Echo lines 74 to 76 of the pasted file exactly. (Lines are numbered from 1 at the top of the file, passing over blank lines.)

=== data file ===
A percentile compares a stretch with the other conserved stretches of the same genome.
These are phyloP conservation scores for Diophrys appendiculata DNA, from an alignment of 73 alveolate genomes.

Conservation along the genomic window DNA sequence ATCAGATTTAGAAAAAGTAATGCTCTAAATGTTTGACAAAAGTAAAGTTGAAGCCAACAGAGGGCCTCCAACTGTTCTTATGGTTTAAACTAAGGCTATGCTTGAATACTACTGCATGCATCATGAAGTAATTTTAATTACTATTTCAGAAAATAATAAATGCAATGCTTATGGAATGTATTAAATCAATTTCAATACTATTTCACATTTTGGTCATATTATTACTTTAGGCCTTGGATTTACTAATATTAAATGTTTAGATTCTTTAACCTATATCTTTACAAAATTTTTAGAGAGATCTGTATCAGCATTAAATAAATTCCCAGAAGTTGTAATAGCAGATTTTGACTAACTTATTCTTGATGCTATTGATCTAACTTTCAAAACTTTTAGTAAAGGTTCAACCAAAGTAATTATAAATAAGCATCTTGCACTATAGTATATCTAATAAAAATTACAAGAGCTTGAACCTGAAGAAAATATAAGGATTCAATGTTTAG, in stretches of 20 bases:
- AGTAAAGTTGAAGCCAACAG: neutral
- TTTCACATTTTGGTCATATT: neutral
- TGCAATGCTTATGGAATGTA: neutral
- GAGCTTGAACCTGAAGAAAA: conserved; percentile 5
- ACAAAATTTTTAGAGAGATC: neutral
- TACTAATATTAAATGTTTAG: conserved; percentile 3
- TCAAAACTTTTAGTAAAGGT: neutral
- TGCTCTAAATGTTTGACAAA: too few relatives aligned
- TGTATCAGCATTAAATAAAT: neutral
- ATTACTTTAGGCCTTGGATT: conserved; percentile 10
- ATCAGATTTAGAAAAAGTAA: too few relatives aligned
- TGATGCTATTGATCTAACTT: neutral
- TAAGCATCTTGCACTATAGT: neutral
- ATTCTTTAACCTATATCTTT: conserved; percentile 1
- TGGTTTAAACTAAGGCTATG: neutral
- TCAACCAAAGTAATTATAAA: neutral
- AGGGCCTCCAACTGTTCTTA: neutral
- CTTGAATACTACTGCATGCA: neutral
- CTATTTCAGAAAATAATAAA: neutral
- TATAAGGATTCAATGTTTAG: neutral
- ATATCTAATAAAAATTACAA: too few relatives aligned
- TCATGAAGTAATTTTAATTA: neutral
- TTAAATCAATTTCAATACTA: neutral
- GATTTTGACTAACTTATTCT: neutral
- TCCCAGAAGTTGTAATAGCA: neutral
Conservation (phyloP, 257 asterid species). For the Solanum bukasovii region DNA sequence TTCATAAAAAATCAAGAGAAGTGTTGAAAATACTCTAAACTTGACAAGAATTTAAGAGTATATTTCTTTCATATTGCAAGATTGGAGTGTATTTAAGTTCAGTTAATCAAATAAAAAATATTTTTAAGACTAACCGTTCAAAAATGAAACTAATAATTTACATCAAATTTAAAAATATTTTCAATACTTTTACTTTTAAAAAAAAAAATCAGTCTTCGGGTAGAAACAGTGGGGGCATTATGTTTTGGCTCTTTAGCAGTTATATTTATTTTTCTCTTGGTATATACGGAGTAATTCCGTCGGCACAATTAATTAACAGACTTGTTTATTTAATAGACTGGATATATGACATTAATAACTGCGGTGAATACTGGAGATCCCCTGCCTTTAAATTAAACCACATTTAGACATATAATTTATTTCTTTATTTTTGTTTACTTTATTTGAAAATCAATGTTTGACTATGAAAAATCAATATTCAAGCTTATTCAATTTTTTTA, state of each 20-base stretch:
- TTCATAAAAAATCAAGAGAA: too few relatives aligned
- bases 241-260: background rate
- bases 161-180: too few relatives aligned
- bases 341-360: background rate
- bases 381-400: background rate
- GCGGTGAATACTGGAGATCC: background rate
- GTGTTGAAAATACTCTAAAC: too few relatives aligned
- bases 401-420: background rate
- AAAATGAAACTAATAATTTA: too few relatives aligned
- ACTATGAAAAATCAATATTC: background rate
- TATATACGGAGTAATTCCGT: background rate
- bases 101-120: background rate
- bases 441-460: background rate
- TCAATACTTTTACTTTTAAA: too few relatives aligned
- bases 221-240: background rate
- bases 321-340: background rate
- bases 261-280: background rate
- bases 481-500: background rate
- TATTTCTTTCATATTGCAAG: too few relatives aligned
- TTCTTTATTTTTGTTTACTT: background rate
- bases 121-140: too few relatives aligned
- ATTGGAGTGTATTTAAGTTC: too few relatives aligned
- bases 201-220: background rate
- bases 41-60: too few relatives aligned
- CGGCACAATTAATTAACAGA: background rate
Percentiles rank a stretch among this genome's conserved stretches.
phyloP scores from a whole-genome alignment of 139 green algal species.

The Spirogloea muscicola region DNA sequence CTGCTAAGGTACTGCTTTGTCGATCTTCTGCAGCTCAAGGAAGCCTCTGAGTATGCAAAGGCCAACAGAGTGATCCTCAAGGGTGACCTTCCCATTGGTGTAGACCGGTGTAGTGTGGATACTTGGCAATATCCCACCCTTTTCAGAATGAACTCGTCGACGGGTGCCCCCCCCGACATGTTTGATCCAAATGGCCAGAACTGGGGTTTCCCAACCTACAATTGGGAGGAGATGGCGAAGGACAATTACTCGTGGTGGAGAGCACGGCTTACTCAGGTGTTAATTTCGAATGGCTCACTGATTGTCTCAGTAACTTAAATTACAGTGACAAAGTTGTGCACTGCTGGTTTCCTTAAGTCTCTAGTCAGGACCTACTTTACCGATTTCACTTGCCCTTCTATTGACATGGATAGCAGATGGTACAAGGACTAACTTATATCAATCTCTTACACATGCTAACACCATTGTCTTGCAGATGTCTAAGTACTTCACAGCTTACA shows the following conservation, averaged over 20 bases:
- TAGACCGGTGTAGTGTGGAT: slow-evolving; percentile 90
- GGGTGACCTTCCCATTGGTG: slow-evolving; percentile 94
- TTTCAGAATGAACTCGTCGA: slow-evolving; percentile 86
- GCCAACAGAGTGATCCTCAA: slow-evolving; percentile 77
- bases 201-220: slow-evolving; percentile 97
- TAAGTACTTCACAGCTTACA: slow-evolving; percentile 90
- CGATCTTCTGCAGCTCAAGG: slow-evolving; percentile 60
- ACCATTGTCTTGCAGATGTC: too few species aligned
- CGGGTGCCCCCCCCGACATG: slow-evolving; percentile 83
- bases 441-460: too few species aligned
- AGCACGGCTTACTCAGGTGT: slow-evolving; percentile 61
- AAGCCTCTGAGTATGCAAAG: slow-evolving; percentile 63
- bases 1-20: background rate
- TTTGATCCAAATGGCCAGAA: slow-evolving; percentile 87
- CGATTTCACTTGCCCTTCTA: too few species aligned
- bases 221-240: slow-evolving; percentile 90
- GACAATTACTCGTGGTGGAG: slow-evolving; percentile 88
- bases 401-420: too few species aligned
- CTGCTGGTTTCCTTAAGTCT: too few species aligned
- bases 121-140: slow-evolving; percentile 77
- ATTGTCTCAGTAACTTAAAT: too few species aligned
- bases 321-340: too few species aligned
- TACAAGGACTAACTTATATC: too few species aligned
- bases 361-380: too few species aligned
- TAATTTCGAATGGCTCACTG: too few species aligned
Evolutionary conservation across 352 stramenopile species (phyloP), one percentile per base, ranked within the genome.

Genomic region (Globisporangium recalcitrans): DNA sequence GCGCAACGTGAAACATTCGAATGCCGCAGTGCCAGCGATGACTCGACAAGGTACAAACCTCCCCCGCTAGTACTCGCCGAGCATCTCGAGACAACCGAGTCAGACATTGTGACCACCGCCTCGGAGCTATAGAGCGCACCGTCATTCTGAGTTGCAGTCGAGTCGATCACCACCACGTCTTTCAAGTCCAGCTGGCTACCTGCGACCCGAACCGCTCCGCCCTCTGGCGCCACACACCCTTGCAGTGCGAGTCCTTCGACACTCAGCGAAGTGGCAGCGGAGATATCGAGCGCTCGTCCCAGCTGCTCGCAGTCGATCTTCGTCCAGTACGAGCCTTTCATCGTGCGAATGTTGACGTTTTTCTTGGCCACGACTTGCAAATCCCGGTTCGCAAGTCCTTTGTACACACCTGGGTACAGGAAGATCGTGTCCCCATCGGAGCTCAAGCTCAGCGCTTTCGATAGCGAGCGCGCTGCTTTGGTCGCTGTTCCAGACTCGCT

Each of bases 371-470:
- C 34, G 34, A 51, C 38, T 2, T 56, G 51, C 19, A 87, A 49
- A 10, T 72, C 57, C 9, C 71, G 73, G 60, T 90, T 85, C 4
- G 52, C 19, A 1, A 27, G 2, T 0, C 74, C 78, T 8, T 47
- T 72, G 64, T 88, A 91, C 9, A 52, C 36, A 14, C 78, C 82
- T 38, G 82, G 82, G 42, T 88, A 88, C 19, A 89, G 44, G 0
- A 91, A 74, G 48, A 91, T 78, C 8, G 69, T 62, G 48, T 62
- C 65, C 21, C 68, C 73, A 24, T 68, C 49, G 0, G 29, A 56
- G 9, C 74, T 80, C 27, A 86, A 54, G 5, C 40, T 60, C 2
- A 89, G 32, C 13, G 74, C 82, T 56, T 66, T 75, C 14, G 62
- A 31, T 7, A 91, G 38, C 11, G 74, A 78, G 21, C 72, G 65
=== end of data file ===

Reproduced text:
- GACAATTACTCGTGGTGGAG: slow-evolving; percentile 88
- bases 401-420: too few species aligned
- CTGCTGGTTTCCTTAAGTCT: too few species aligned